Sparta and Marathon- Alex Abernathy and Jarvis Miller


SPARTA

Government-Spartan Map

The Spartan's government was a different than most of the surrounding city states. Unlike the others who were a more aristocratic type governments. The city state was ruled by two kings who were under the direction of a council of elders. All of the citizens, called Equals, trained and fought together in the same manner. There was no special treatment for certain individuals and everyone was a soldier. The only ones who were not were the elders, artisans/crafters and the Helots who were the servants. Even though the spartans were a highly militaristic society, they did conquer land out of greed and for conquering's sake. They only conquered there own region to keep their land and helots safe, the only time they left their borders with weapons was in self defense.

Religion-

The Spartans, like most of ancient greece, worshiped the Olympian gods: Zeus, Poseidon, Hades, Hera, Aphrodite, Athena, Apollo, Artemis, Ares, Hephestaus, Hermes, and many other lesser deities. The goddess of wisdom and war, Athena, was the patron goddess of Sparta. But the Spartans worshipped Artemis, the goddess of the moon and the hunt. The Artemis Orthia was the central place of Spartan religion and the "coming of age" ritual for young boys took place here. They were beaten until their flesh was torn and Artemis' altar was soaked with blood. This was to prepare the boys for when they were warriors.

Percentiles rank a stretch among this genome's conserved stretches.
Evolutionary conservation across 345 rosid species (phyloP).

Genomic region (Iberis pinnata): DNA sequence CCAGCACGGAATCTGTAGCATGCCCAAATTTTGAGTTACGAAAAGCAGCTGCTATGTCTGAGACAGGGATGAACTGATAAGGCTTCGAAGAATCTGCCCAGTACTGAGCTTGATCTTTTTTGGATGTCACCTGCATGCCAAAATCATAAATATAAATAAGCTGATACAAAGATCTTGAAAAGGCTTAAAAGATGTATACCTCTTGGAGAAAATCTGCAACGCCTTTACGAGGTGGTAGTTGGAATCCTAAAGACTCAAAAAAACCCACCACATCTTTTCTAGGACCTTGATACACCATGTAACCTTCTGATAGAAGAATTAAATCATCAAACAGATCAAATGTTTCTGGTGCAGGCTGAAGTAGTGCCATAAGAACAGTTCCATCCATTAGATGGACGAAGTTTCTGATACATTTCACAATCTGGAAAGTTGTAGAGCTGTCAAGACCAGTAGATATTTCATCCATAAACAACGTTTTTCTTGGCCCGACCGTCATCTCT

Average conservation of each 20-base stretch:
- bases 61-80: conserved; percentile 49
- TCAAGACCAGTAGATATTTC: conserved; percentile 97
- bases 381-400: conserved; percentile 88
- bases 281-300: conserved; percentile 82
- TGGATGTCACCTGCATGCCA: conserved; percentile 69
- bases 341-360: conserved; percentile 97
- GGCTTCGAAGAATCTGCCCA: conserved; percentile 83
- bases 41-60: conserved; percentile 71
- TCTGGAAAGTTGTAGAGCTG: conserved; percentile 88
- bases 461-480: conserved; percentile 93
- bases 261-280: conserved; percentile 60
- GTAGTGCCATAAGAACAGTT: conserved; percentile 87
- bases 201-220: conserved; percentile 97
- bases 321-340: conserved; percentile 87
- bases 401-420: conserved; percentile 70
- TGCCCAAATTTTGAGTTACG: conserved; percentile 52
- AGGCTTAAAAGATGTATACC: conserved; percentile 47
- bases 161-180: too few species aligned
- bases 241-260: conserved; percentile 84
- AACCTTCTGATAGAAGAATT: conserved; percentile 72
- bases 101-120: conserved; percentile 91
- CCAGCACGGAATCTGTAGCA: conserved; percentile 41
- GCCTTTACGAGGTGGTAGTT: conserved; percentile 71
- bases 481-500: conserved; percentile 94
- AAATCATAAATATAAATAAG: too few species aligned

Economy-

The spartan economy was mainly a large agricultural one. All of the hard labour was done by the Helmots and the revenue from that labour was used by the perioci to trade with other city-states in exchange for metals, wood, hard money, and anything else needed for the spartan soldiers.

Art/Architecture-

Sparta, being a very militaristic society, was thought to not have excelled in the realm of art and architecture. But in reality they were renowned for their dancing and many of the first heterosexual love poems were written in Sparta. The two most architecturally famous buildings in Sparta were the Menelaion and the Amyklaion. The Menelaion was located near the remains of a Mycenaean palace and Helen. The Amyklaion was created in the golden age of Sparta, the temple had a giant bronze statue of Apollo and surrounded by coulombs and stoa.

Science/Technology-

Sparta was not a very scientific and technological society, this is an exception when it came to military tactics. Before the Spartan invention of the phalanx the art of war was less tactical and more about brute force. In the phalanx formation the soldiers would be in a type of square/rectangle of different dimensions. The leading rank stuck there spears through the spaces between their shields and continuously advanced forward. If the first rank fell the second rank would lower their spears in the same fashion and so on and so on.

Education-